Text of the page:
The Ivy Coach Daily

July 1, 2022

Senior Year Is Not the Time for Experimentation

The writers of a US News piece on college admissions support experimentation senior year. We don’t!

We know you’re probably rolling your eyes and thinking, “Duh, students shouldn’t get into trouble by doing all sorts of crazy new things after they get into college senior year.” And while that’s not untrue, this post is not about that sort of experimentation. Rather, this post is about seniors taking chances and experimenting with their course selection and activities. While that sounds really nice on the surface (who isn’t for trying new things?), it defies the tenets we here at Ivy Coach espouse of optimizing one’s case for admission to elite universities.

You see, in a recent piece in US News & World Report by Brian Witte and Tiffany Sorensen entitled “Use College Goals to Choose High School Senior Year Courses,” the writers make the argument that senior year should be a time of experimentation. As they write, “If you are not certain about your career or major, you can use senior year to sample classes outside of your traditional strengths. Perhaps you are wavering about taking on a science specialization. Completing a vastly different class, such as one in literature, may help you gain a better perspective on where your talents lie. Art classes, too, can add depth to your transcript while providing you with a chance to explore new fields. If you discover that you love both biology and photography, you may find that a career in the burgeoning field of medical illustration is ideal. The practical benefits of exploration extend beyond broadening your horizons. The courses that you take throughout your high school career can demonstrate to prospective colleges that you are a well-rounded student with an active and curious mind.”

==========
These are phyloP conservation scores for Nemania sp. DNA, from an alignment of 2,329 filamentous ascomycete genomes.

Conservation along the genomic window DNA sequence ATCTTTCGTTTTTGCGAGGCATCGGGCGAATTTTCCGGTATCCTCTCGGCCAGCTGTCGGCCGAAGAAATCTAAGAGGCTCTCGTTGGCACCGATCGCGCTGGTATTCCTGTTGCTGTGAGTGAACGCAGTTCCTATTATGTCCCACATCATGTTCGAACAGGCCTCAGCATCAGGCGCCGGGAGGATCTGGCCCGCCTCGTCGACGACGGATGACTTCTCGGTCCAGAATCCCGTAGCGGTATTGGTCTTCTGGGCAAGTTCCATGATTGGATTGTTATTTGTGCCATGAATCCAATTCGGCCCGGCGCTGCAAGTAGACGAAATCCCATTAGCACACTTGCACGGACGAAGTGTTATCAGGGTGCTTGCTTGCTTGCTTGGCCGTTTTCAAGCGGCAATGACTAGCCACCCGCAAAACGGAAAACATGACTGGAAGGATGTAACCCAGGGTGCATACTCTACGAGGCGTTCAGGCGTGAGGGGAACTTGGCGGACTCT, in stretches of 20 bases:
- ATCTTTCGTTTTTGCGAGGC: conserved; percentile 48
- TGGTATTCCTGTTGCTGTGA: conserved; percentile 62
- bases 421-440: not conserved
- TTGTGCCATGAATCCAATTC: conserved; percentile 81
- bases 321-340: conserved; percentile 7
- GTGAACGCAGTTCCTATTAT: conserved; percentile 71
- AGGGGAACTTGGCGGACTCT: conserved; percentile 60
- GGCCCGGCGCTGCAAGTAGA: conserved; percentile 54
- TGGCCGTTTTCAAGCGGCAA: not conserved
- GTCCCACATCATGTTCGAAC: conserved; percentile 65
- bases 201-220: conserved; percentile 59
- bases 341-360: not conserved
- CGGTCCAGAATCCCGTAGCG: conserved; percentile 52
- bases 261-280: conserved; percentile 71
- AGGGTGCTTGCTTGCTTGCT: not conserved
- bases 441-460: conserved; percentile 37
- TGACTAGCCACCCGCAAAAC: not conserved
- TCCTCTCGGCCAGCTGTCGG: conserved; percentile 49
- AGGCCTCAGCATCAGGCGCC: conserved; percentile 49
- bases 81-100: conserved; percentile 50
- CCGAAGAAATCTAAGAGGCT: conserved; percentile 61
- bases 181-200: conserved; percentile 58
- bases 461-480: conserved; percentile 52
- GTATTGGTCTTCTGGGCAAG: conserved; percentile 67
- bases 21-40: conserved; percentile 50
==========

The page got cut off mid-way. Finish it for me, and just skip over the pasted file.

But as the principal character said it best to Adam Sandler’s character in Billy Madison, “Mr. Madison, what you just said is one of the most insanely idiotic things I’ve ever heard. At not point in your rambling, incoherent response were you even close to anything that could be considered a rational thought. Everyone in this room is now dumber for having listened to it. I award you no points and may god have mercy on your soul.” We too award the writers of the US News article zero points for senior year is not the time for academic and extracurricular experimentation. After all, our nation’s elite colleges seek to admit singularly talented students who will endeavor to change the world in one specific way. If students haven’t figured out what they want to study and what they’re passionate about by senior year, elite colleges aren’t exactly going to be impressed. So while it sounds nice on the surface to support experimentation senior year (and, in most cases, we’re not at all against students changing their intended course of study once they get to college so long as they show that singular passion when applying), know that this argument in favor of experimentation flies in the face of everything we know to be true about elite college admissions. The argument is indeed awarded no points.

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